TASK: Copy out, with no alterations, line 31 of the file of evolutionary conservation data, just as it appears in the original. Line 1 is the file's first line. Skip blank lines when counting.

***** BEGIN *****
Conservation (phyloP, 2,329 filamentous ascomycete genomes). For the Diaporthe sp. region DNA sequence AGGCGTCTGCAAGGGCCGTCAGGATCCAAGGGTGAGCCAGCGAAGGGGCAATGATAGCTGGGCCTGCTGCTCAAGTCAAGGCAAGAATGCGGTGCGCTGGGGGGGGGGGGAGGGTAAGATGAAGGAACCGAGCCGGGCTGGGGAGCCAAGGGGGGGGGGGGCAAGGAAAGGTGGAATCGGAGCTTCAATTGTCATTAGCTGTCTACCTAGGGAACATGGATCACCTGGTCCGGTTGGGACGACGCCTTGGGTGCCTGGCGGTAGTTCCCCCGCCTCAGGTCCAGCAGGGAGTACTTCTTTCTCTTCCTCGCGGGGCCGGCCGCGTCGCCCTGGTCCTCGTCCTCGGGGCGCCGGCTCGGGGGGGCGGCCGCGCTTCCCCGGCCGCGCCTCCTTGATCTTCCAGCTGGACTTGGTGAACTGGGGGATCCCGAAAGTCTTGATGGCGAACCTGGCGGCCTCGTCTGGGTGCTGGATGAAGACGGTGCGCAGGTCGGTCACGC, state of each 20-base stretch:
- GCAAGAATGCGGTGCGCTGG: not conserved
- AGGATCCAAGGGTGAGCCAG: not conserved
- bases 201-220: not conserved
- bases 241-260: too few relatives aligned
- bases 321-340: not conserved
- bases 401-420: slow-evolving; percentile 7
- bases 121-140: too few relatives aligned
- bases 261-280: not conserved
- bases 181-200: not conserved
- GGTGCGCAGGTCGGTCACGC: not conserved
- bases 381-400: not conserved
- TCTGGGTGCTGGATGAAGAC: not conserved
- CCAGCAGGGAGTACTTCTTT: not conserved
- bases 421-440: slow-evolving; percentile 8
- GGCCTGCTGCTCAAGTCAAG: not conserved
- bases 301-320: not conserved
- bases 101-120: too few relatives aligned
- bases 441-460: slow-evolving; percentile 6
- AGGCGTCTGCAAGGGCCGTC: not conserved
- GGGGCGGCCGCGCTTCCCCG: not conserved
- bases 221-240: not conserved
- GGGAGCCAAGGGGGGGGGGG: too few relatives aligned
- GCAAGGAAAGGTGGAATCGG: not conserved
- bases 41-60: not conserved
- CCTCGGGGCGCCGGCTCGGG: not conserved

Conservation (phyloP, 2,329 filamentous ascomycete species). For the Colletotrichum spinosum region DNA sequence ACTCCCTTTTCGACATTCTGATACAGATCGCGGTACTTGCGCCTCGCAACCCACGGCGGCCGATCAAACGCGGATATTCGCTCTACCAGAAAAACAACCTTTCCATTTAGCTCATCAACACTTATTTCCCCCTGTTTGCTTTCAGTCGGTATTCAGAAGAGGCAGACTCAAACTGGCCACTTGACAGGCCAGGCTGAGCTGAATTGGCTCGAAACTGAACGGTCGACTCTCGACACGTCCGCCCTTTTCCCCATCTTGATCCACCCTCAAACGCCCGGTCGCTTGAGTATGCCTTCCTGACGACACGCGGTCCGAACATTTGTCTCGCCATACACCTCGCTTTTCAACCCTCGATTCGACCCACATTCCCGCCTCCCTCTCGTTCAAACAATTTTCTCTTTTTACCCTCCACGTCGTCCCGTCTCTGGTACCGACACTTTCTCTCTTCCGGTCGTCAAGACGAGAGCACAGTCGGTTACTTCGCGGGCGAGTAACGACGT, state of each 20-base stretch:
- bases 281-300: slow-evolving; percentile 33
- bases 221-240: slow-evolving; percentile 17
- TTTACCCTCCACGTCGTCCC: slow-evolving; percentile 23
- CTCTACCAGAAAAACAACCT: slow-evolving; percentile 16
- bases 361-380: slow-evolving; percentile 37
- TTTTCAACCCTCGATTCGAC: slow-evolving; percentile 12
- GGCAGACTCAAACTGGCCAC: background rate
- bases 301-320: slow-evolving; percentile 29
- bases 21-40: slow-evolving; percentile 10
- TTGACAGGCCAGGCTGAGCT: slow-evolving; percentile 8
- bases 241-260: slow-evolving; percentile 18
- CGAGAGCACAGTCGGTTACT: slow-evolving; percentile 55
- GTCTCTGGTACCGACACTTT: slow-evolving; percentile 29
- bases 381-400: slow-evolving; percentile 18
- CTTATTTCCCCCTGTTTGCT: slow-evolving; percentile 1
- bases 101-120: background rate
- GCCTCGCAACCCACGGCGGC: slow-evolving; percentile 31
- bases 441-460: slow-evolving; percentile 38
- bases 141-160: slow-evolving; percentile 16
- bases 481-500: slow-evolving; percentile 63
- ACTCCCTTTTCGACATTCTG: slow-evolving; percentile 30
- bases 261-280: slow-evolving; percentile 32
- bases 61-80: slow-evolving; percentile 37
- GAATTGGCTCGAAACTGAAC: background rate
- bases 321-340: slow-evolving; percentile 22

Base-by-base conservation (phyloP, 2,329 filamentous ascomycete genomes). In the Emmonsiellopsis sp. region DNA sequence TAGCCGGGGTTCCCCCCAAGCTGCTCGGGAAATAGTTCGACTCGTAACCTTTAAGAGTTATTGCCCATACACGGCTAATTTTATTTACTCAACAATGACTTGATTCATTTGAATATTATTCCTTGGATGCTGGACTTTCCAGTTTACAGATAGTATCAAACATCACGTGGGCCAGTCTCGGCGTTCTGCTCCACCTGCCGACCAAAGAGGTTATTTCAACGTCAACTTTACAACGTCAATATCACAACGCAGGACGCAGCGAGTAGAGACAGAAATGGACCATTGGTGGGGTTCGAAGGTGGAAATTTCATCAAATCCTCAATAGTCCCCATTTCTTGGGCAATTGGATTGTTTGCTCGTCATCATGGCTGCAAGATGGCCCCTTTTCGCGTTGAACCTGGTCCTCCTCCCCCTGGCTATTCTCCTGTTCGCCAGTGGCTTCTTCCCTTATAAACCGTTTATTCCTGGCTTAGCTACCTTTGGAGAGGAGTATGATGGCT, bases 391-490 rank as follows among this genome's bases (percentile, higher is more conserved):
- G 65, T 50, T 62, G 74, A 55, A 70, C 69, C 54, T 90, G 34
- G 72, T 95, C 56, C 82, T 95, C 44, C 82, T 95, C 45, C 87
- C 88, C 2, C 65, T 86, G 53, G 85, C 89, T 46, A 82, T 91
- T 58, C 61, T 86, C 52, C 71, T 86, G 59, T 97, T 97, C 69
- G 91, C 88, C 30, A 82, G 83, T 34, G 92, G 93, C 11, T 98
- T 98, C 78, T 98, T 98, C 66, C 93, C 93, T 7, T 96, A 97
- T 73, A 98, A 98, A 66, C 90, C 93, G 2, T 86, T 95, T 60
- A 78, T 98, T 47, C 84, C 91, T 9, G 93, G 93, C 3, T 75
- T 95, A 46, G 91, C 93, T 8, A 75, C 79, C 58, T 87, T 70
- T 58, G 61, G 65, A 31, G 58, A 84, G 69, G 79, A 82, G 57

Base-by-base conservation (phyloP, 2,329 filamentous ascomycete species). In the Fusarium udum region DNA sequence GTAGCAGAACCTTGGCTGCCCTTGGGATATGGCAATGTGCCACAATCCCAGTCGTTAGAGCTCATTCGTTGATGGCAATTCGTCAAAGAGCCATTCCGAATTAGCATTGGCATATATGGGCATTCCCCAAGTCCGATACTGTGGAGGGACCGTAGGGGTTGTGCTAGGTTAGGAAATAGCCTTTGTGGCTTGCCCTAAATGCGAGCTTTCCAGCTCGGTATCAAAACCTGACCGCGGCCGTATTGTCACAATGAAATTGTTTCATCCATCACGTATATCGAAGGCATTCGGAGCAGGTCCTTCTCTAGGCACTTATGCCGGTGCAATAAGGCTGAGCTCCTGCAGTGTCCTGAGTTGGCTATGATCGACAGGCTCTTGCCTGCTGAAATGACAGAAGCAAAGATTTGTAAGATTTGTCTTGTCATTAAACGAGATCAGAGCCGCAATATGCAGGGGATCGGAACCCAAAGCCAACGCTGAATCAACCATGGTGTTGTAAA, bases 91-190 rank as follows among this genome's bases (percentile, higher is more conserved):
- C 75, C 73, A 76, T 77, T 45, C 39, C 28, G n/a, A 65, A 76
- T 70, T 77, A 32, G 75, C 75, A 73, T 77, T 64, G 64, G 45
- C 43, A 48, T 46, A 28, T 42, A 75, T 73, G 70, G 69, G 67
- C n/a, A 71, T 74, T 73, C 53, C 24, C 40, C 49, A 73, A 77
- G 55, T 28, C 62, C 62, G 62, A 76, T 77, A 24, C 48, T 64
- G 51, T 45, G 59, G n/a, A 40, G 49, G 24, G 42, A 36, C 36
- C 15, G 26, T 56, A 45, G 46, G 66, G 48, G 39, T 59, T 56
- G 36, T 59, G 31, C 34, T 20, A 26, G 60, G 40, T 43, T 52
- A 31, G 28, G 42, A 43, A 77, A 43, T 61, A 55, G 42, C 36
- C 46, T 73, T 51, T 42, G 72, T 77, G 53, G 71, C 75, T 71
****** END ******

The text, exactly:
- CTCTACCAGAAAAACAACCT: slow-evolving; percentile 16